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23rd November 2022 (10 Topics)

Surveillance architecture in India violating privacy of individuals


The Digital Personal Data Protection Bill has been released for public comments recently, which has again faced criticism for breaching the privacy laws of Individuals.


  • The journey toward demands for data protection legislation began in 2011 when the Department of Personnel and Training initiated discussions on the Right to Privacy Bill, 2011.
  • Since then civil society organizations, lawyers, and politicians have consistently demanded surveillance reform and drafted suggestions in the field.
  • The re-introduction of the Data Protection Bill, 2022 has also drawn the same comments and blamed to breach the privacy norms of individuals.
  • So, let us assess how laws for data protection breach the Privacy of individuals in India.

Right to Privacy Bill, 2011

  • It creates a statutory Right to Privacy by means of a broad definition and then creates specific protections for it.
  • The government interception and telephone tapping mechanism are changed moderately from the existing system.
  • A regulatory mechanism is created through the Data Protection Authority of India.
  • Further, in the system suggested, the Bill identifies specific officers/position holders in various entities (that may be involved in various breaches of the right) who shall be held responsible, in case of any wrongful act or any default.
  • Disputes under the Bill will be referred to the Cyber Appellate Tribunal which has been set up under the Information Technology Act.

The issue with the new Bill:

  • Clause 18(2); of the Data Protection Bill 2022 allows the Union government to provide blanket exemptions for selected government agencies.
    • However, this Bill also permits exemption to private sector entities that may include individual companies or a class of them, by assessing the volume and nature of personal data under Clause 18(3).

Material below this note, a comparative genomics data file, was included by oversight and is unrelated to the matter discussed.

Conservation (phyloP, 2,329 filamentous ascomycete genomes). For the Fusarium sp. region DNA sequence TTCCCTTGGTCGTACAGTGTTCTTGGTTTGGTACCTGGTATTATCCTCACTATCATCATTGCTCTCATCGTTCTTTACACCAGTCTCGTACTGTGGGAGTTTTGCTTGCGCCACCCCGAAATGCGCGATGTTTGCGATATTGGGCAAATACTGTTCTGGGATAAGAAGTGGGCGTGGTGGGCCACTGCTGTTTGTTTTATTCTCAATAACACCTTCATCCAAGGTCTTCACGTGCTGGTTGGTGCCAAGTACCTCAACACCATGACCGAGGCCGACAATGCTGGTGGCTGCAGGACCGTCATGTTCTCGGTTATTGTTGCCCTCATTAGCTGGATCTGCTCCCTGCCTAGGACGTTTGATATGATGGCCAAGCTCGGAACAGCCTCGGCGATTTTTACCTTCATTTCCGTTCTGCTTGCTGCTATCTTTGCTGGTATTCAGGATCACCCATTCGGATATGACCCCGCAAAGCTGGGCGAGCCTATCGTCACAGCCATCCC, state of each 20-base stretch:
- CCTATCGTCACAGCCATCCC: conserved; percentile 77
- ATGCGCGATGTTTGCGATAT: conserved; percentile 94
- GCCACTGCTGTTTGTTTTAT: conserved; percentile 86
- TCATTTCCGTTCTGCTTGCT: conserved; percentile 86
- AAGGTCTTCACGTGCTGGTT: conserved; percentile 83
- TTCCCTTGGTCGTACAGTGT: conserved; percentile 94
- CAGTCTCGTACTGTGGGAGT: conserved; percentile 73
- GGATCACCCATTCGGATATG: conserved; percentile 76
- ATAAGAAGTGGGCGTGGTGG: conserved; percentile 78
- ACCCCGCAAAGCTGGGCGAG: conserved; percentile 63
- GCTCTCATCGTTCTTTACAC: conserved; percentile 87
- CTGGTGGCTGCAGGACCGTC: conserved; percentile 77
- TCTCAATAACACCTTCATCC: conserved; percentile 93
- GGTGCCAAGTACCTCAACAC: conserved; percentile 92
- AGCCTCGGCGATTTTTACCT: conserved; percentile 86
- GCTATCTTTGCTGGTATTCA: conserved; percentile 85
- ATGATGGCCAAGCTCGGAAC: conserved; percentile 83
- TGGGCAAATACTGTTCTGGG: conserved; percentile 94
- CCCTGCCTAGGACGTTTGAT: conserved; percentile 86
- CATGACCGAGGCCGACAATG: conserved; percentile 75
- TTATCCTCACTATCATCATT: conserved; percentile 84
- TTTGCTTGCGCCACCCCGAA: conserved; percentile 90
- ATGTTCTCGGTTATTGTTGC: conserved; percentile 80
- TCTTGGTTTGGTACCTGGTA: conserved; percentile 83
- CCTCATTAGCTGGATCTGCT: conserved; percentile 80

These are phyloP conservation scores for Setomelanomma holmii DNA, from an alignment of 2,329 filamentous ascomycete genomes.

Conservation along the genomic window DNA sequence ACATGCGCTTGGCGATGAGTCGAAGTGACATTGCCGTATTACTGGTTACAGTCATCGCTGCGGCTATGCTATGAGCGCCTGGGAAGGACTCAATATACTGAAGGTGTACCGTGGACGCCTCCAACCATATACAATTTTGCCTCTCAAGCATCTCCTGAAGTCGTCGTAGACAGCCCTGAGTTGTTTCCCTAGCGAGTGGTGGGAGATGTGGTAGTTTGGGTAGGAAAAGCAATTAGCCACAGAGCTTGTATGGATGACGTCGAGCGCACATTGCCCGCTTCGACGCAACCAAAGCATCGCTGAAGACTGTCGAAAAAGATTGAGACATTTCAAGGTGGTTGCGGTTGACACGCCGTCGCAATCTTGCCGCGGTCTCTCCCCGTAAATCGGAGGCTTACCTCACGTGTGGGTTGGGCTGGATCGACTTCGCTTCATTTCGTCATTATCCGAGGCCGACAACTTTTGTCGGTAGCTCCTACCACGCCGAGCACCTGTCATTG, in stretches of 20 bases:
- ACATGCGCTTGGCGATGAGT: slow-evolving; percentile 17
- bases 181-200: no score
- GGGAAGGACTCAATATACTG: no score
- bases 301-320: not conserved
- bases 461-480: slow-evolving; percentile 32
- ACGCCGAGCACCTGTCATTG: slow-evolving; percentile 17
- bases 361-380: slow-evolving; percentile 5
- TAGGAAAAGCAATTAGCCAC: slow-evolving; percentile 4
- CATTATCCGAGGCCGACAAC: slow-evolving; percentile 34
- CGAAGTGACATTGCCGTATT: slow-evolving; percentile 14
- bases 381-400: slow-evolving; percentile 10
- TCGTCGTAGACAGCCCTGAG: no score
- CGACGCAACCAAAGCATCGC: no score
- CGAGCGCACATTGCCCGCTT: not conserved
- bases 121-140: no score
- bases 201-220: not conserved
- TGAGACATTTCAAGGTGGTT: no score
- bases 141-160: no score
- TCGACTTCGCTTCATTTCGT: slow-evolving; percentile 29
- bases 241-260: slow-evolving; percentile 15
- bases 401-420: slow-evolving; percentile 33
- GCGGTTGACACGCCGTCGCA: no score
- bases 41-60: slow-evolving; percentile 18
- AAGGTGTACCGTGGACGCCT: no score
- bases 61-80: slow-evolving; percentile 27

• The proposed legislation permit security agencies of the European Union and the U.S. to claim exemptions on a case-by-case basis, depending on why they are collecting personal data.
    • They do not contain blanket exemption powers to an entire government entity.
  • Under the new Bill, exempted state agencies and private entities will not be within the purview of the Data Protection Board, the body responsible for imposing penalties in case fiduciaries infringe privacy.

Other Laws for Data Protection in India violating Privacy norms:

The Criminal Procedure (Identification) Act, 2022:

  • The law allows for the overzealous collection and storage of biometric data for 75 years, which is in direct contrast with the principles of data minimization and prevention of unauthorized collection of personal data.

The Indian Telegraph Act, 1885;

  • Under Section 5(2) of this law, the government can intercept calls only in certain situations:
    • Interests in the sovereignty and integrity of India,
    • Security of the state,
    • Friendly relations with foreign states or public order,
    • Preventing incitement to the commission of an offense.
  • In Public Union for Civil Liberties v Union of India (1996), the Supreme Court pointed out the lack of procedural safeguards in the provisions of the Telegraph Act and laid down the following observations:
    • Tapping is a serious invasion of an individual’s privacy.
    • It is no doubt correct that every Government exercises some degree of surveillance operation as a part of its intelligence outfit but at the same time citizen’s right to privacy has to be protected.

The Information Technology Act, 2000:

  • Section 69 of the Information Technology Act and the Information Technology (Procedure for Safeguards for Interception, Monitoring, and Decryption of Information) Rules, 2009 were enacted to further the legal framework for electronic surveillance.
  • However, the scope of Section 69 of the IT Act is much broader and vague than the Telegraph Act as the only condition precedent for engaging in electronic surveillance is for the “investigation of an offense”.
  • These provisions are problematic and offer the government total opacity in respect of its interception and monitoring activities.

Threats to Privacy:

  • Affects Fundamental Rights: The very existence of a surveillance system impacts the right to privacy (held by the SC in the K.S. Puttaswamy v. Union of India case, 2017) and the exercise of freedom of speech and personal liberty under Articles 19 and 21 of the Constitution.
  • Authoritarian Regime: Surveillance promotes the spread of authoritarianism in the government functioning since it allows the executive to exercise a disproportionate amount of power over the citizen and impacts their personal lives.
  • Threat to Freedom of Press: Current revelations over the use of Pegasus highlights that surveillance was also conducted on many journalists. This affects the freedom of the press.

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